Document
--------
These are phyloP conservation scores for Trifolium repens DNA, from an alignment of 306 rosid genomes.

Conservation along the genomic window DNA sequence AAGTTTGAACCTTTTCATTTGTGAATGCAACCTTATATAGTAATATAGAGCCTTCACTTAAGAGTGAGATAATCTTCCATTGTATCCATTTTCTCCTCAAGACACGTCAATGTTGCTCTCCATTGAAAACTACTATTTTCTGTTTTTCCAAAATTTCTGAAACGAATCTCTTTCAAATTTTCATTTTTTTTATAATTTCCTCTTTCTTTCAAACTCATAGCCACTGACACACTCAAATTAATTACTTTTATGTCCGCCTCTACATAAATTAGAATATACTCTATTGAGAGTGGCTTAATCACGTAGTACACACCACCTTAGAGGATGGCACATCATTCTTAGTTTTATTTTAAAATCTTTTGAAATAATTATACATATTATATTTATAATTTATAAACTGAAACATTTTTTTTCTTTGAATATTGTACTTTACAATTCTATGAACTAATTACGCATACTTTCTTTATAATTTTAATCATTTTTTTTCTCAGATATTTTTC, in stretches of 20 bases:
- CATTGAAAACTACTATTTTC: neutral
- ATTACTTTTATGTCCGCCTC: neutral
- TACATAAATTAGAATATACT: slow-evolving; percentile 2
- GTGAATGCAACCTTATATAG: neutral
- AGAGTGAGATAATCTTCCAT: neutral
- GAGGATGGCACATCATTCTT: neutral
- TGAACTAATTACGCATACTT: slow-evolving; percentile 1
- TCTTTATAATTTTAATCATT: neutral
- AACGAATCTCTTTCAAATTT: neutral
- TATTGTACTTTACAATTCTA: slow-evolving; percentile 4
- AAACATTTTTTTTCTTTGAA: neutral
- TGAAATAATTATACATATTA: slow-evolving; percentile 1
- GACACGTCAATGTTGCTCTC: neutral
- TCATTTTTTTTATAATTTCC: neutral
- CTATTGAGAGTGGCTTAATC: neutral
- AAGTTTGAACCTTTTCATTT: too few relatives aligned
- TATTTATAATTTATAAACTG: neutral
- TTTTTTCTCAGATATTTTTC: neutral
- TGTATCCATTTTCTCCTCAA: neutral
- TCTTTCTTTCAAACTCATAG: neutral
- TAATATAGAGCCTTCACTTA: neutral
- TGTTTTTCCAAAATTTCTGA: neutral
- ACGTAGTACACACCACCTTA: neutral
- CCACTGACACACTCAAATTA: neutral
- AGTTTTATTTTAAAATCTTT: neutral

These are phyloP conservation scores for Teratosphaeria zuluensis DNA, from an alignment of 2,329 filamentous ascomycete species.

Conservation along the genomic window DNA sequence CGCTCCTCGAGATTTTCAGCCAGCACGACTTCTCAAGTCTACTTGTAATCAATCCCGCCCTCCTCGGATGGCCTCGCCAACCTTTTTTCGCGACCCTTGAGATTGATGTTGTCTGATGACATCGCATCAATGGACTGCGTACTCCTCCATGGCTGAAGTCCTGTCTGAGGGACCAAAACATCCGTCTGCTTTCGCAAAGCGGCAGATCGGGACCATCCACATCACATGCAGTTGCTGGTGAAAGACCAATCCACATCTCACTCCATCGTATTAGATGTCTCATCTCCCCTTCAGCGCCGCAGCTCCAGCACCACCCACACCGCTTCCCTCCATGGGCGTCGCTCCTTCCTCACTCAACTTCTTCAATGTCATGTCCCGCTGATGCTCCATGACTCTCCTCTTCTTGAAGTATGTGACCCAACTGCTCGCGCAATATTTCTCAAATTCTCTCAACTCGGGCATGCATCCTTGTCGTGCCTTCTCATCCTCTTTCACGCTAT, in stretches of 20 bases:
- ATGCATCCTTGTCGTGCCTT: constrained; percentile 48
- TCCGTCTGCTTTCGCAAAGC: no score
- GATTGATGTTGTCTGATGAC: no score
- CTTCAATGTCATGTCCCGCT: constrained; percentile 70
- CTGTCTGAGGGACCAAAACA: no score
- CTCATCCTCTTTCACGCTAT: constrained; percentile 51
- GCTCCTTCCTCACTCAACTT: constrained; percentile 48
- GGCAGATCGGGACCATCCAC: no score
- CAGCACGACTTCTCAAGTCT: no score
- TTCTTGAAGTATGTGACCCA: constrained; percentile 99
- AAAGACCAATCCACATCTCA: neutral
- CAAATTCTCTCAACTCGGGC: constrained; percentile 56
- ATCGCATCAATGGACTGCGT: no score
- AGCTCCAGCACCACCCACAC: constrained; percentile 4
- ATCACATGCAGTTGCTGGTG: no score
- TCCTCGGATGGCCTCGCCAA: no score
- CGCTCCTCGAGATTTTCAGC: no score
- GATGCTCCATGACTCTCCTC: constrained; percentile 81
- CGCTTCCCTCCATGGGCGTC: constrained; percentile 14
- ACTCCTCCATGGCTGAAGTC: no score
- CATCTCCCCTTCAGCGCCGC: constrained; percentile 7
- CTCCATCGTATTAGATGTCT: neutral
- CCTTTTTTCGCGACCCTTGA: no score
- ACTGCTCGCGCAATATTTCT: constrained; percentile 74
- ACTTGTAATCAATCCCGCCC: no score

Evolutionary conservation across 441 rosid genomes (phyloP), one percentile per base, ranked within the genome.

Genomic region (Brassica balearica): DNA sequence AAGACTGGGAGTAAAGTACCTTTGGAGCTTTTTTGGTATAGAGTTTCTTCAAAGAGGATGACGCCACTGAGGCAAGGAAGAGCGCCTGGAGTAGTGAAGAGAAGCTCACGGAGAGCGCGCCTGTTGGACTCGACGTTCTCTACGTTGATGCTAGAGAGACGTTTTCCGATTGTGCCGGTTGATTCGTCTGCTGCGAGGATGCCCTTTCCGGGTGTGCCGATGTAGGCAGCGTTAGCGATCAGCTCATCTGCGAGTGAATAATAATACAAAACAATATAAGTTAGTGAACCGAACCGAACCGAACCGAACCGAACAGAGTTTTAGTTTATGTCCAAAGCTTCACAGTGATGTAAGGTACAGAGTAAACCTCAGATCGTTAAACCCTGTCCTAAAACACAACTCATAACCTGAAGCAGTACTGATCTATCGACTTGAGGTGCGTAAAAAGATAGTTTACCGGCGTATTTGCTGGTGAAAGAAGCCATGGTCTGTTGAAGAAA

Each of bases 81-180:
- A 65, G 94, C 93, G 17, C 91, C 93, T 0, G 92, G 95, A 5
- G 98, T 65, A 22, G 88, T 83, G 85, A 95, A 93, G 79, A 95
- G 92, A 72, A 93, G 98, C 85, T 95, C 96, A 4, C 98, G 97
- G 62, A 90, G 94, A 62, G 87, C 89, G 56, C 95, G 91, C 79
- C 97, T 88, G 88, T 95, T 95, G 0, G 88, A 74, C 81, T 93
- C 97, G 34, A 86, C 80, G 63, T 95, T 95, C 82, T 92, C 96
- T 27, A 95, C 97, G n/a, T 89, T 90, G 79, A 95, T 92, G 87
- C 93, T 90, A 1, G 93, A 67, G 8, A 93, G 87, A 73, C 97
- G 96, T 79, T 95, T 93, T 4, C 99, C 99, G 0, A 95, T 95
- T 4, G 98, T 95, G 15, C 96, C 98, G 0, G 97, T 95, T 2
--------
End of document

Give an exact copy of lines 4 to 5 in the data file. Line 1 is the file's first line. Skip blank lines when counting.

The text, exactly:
- ATTACTTTTATGTCCGCCTC: neutral
- TACATAAATTAGAATATACT: slow-evolving; percentile 2